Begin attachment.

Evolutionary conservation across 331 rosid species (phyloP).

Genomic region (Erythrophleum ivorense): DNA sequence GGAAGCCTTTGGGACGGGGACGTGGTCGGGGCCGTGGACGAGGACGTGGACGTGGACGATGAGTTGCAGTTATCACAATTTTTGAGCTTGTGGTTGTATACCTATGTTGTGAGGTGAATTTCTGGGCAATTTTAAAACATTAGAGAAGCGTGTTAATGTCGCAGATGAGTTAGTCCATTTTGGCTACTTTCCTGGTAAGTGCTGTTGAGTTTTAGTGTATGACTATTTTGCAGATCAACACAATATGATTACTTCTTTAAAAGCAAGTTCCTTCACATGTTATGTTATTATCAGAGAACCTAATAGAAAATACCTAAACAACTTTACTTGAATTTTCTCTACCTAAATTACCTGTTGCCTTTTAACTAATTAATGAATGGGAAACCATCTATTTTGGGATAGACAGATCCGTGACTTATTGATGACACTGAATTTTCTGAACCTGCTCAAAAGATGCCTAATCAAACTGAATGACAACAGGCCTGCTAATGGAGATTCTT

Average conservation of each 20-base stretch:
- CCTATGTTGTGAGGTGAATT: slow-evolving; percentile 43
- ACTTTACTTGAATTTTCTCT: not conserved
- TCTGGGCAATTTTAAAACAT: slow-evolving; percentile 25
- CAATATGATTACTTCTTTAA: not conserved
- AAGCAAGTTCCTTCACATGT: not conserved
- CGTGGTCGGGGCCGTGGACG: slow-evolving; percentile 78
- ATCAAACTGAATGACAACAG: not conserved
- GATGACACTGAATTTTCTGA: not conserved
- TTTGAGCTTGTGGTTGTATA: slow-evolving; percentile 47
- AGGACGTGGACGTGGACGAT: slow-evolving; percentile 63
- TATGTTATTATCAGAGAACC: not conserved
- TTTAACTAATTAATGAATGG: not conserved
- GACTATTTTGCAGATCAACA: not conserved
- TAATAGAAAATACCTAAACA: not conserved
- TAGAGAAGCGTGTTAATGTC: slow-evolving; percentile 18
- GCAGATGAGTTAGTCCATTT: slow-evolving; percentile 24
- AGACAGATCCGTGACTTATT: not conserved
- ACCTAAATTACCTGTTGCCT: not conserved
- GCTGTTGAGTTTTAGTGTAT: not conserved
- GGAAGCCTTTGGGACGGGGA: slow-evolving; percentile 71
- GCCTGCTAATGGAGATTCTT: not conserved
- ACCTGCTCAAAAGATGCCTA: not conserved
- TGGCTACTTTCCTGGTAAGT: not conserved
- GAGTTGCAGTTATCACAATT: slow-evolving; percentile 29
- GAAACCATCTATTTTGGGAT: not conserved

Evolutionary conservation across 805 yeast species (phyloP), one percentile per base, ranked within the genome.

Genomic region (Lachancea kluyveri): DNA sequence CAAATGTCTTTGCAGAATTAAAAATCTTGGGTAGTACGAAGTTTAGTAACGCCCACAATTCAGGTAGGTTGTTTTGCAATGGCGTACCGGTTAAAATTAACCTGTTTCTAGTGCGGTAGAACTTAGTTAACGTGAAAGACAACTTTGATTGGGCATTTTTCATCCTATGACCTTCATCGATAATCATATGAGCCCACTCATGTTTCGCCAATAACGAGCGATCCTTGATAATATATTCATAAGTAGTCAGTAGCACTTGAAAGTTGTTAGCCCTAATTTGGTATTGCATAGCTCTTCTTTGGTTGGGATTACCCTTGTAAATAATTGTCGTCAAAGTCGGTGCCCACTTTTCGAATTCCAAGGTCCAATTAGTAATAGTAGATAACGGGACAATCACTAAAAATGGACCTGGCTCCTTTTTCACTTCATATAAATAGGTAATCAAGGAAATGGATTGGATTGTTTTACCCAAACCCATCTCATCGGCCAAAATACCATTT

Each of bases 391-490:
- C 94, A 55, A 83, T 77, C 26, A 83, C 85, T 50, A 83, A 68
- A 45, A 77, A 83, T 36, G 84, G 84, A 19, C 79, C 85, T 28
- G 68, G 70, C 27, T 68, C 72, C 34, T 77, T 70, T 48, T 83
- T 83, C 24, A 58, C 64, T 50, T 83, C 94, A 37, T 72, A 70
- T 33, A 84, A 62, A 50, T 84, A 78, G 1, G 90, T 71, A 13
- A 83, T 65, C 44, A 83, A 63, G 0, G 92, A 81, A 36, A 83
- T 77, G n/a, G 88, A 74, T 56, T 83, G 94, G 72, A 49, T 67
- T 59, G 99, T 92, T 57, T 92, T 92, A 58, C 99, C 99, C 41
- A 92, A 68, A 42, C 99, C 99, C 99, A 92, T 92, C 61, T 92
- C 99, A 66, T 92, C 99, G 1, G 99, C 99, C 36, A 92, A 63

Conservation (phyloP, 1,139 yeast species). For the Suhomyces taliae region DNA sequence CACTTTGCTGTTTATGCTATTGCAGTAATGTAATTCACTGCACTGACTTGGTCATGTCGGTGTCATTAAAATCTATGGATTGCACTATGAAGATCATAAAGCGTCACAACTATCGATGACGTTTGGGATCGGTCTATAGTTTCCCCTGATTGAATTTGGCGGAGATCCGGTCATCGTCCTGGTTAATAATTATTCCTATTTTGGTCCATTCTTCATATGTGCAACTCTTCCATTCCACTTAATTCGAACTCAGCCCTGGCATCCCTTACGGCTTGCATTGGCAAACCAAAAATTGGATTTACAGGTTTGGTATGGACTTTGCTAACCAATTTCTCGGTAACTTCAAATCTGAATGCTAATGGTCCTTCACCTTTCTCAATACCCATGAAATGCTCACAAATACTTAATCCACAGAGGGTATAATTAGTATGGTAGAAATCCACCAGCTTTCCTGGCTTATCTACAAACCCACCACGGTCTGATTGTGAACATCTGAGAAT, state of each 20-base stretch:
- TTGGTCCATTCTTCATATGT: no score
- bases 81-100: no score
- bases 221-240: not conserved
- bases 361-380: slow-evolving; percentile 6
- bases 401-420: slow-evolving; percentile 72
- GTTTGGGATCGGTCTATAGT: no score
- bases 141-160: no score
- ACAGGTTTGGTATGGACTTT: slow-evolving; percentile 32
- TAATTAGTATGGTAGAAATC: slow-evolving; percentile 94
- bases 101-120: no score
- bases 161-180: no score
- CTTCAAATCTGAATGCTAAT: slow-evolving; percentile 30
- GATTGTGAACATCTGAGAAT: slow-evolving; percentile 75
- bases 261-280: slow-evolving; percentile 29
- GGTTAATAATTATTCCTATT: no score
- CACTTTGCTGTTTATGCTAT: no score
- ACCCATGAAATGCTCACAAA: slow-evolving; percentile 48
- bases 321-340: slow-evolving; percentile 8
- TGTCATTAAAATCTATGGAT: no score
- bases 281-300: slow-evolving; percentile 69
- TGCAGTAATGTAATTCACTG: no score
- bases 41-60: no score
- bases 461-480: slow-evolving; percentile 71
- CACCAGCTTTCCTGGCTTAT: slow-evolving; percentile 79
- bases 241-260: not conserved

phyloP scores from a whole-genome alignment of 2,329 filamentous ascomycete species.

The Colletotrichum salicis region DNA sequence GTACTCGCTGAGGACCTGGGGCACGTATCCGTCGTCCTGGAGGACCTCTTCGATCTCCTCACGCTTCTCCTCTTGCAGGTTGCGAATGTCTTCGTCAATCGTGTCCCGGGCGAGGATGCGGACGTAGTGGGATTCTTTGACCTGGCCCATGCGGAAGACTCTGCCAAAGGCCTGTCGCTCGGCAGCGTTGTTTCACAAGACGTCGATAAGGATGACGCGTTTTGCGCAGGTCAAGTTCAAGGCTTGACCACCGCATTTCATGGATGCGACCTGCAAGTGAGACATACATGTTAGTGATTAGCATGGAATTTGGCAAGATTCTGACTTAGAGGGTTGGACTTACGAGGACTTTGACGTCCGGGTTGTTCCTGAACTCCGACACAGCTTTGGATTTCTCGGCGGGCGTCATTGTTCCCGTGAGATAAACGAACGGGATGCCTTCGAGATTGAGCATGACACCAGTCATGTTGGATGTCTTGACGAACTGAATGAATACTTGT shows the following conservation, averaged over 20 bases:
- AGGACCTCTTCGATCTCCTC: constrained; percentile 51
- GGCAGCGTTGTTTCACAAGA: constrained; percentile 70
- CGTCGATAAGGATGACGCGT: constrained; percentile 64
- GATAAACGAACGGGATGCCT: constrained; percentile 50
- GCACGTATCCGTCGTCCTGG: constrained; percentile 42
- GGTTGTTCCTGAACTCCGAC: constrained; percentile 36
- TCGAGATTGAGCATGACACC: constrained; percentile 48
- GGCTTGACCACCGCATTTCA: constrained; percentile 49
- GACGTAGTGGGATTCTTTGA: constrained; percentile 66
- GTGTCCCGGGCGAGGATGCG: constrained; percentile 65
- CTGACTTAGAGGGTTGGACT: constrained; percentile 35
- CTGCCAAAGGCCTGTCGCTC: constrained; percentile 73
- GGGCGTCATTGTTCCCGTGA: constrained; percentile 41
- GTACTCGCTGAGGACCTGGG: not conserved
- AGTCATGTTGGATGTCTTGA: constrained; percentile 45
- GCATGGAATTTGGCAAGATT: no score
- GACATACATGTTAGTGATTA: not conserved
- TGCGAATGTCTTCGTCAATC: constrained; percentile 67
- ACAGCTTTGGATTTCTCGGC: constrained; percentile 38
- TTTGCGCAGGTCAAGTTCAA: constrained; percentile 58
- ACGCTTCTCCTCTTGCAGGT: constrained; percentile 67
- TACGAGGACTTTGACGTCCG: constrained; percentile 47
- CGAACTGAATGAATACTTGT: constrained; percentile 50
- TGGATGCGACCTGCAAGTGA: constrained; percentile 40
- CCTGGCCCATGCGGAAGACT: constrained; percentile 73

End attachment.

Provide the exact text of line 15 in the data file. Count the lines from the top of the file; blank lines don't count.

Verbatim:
- TTTAACTAATTAATGAATGG: not conserved